This is the week to get reacquainted with Black Wall Street, that section of Tulsa, Oklahoma destroyed in 1921, one-hundred years ago. Whenever stories like this emerge, there’s usually new information uncovered and different perspectives shared. 

I read an article in the Washington Post focused on the whereabouts of the white young lady and the black young man who seemed to have a chance encounter alone in an elevator that got him arrested and sparked the town’s outrage ending in the destructed of Black Wall Street. The charges were dropped on him and she confessed that whatever it was that got folks angry never occurred on the elevator, yet, they both escaped Tulsa and no one’s sure where they ended up according the Washington Post. 

What caught my attention in the article was a quote from the Oklahoma Commission to Study the Tulsa Race Riot of 1921 who reported…

“As the whites moved north, they set fire to practically every building in the African American community, including a dozen churches, five hotels, 31 restaurants, four drug stores, eight doctor’s offices, more than two dozen grocery stores, and the Black public library,”

Lets’ assume that passage is correct and the buildings they described above is practically every building in the community. With that being the case, how far away is Chester from becoming a Black Wall Street, too?

Chester currently has over a dozen churches; 3 not 5 hotels; probably close to 31 restaurants if you count take-out joints, chicken joints, Chinese restaurants, sandwich shops, the eateries at Harrah’s, and the great bar food scattered around the city; 2 not 4 drug stores (recently 3); and maybe more than 8 doctor’s offices if you count private practice, clinics, and specialists (not counting those at Crozer hospital). Chester doesn’t have close to 24 grocery stores – but how do you define a grocery store? It would be hard to believe that a 35-sqaure block area in Tulsa had 24 supermarkets like a Giant or Shop Rite. A large grocery store is more like a Sam & Sam or Cousins who primarily sell food and groceries and don’t fill shelves with birthday cards, wine and every variation of powder and liquid Tide. A small grocery store could just be a corner store that sells a small selection of fresh meats, fruits, vegetables, bread, dairy, and can goods. 

What is a Black public library? Is it like Chester’s J. Lewis Crozer library that sits in a black community, or is it a library only stocked with black books, magazines, newspapers, and literature? Of course, Tulsa’s Black Wall Street had other retail shops, beauty and barber shops, entertainment venues, and more. What made that section of Tulsa a Black Wall Street was the fact that in that segregated community, black folks owned most, if not all, the businesses.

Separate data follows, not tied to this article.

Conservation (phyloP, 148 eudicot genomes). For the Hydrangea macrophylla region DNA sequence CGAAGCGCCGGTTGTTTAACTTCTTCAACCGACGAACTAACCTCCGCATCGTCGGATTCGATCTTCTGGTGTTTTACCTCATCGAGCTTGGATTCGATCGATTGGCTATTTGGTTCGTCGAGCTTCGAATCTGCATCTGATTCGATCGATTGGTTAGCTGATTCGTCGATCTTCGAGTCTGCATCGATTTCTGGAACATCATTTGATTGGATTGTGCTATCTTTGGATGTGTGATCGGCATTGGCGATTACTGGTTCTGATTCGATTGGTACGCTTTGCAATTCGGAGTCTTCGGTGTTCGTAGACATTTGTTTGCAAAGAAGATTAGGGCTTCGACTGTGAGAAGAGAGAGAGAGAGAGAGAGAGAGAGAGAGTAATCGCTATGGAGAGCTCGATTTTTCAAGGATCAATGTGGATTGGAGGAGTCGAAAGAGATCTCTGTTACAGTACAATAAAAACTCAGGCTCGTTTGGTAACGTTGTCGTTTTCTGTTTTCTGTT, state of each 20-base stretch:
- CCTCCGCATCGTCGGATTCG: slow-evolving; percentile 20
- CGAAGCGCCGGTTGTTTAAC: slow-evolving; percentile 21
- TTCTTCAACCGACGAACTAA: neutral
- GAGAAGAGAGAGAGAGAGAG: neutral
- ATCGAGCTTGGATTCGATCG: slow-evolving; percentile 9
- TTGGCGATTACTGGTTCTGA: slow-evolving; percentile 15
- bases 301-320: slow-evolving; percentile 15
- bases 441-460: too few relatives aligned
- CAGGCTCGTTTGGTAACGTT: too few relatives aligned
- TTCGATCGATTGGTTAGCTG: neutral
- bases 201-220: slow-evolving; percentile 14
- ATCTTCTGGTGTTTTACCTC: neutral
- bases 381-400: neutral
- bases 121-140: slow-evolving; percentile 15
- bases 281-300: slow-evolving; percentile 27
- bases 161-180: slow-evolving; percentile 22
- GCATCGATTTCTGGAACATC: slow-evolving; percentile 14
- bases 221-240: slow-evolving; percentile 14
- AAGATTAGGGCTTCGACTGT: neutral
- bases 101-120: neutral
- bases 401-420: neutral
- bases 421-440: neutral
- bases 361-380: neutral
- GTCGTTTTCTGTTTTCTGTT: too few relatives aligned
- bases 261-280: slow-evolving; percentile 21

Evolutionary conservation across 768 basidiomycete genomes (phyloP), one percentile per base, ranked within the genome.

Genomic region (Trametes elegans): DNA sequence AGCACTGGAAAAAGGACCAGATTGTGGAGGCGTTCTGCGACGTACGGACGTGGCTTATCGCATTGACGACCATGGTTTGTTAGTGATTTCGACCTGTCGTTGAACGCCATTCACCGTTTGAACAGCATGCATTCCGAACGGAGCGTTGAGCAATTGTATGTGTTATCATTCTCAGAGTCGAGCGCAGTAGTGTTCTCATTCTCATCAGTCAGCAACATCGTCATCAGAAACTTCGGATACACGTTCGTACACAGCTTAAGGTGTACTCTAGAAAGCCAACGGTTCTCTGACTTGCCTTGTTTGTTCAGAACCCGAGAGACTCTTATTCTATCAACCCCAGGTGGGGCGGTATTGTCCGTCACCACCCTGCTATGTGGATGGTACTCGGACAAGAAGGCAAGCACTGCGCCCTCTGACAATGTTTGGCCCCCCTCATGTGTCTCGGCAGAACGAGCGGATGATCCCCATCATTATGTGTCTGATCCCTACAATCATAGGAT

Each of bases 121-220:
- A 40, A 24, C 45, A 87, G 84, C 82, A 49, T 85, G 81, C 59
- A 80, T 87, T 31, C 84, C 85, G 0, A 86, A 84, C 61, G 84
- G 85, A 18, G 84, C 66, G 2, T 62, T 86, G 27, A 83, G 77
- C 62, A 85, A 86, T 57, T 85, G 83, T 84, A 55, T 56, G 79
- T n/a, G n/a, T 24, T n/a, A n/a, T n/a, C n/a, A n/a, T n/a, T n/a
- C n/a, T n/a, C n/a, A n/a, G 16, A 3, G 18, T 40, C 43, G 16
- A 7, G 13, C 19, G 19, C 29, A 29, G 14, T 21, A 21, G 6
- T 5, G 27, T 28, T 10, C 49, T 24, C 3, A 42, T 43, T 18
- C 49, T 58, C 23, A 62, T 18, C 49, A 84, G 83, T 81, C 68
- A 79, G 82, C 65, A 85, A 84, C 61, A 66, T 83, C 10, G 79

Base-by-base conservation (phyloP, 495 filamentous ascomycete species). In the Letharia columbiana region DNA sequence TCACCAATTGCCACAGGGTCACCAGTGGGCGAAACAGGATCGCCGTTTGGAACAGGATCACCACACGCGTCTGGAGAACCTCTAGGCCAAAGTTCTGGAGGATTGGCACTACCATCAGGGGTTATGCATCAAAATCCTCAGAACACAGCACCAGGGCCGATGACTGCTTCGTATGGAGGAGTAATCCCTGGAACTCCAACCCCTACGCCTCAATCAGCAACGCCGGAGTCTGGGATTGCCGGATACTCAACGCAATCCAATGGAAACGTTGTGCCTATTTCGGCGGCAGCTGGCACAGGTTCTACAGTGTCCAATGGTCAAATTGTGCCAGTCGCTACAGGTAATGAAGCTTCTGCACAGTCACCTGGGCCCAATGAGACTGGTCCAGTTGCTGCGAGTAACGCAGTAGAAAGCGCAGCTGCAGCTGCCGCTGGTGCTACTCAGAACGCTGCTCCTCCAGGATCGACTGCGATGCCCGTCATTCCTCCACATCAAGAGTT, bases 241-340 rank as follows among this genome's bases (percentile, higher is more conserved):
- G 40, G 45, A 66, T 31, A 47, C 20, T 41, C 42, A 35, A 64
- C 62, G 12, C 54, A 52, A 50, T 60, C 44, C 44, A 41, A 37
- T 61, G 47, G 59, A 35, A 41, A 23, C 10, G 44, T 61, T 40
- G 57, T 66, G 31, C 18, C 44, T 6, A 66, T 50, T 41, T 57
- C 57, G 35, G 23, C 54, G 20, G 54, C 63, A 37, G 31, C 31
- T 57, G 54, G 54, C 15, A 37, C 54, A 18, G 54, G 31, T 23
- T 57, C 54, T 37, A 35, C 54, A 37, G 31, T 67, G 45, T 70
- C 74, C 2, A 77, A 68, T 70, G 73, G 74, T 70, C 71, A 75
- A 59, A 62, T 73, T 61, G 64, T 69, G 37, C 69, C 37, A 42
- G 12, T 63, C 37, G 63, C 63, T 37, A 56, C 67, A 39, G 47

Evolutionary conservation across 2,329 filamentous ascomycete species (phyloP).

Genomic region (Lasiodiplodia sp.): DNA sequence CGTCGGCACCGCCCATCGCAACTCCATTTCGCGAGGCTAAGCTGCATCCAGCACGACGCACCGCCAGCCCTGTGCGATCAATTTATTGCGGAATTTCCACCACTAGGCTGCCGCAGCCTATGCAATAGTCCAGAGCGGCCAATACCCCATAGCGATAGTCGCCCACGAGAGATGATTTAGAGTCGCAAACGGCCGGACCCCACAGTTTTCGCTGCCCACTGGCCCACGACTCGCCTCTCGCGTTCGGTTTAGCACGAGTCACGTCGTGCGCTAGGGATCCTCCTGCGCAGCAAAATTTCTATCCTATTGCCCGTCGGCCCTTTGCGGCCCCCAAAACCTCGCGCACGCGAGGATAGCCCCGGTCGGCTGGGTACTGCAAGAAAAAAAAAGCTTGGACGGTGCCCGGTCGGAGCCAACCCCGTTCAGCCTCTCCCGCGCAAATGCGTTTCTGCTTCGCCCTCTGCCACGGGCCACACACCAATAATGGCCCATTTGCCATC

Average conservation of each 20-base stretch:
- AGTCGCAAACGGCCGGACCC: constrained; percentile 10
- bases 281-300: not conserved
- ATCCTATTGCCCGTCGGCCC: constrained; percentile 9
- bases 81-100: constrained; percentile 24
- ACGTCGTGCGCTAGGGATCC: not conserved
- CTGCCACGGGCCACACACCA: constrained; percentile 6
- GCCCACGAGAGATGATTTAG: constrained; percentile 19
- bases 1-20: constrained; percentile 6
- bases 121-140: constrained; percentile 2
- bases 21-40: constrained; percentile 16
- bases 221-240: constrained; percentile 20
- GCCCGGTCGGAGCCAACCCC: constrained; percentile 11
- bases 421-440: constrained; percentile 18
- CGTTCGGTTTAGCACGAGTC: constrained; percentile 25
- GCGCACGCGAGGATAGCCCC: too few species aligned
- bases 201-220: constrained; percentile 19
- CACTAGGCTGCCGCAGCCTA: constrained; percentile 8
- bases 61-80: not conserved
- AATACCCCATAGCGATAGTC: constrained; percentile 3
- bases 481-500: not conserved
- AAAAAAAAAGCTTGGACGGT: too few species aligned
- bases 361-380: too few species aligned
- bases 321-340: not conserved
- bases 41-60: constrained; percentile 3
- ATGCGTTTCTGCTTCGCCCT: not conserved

How far is Chester from becoming a Black Wall Street, too? Chester is larger than the 35-square block segregated community reserved for Tulsa’s black folks. Chester is already mostly black so there’s no requirement to relegate the black folks to a segregated section of the city. It has many of the things the Oklahoma Commission says Tulsa had. I can’t help but to keep asking myself, ‘What exactly does Chester need in order to be considered a Black Wall Street and can it ever get there?’ Here’s a few thoughts…

  • Chester’s black residents would have to own a lot more of the real estate and empty lots than they currently do. Most residents are renters or in public housing. Much of the housing stock is aging out and will have to be repaired, renovated, or replaced by the time the next generation comes along. 
  • Chester’s black residents would have to own, operate, and be employed by the majority of businesses in the city.
  • The preponderance of low income housing would have to stop and be augmented by high income luxury units to attract affluent blacks to the city. Higher income residents won’t tolerate failing schools and a bankrupt government, so expect the new higher income black migrants to have the desire and resources to correct both situations. 
  • Chester would have to clear out the polluting industries and replace the income they generate with quality waterfront development that attracts tourists from across the region. 
  • Eds and Meds (Widener University and Crozer Hospital) will have to step up to bring a world class contribution to Chester in their respective areas of expertise. 

Chester has all the elements to become a real Black Wall Street if there’s some vision, planning, and cooperation. Or, it can continue to be another poor, neglected wasteland of opportunity that only profits the pimps of poverty.

Which Chester would you rather live in?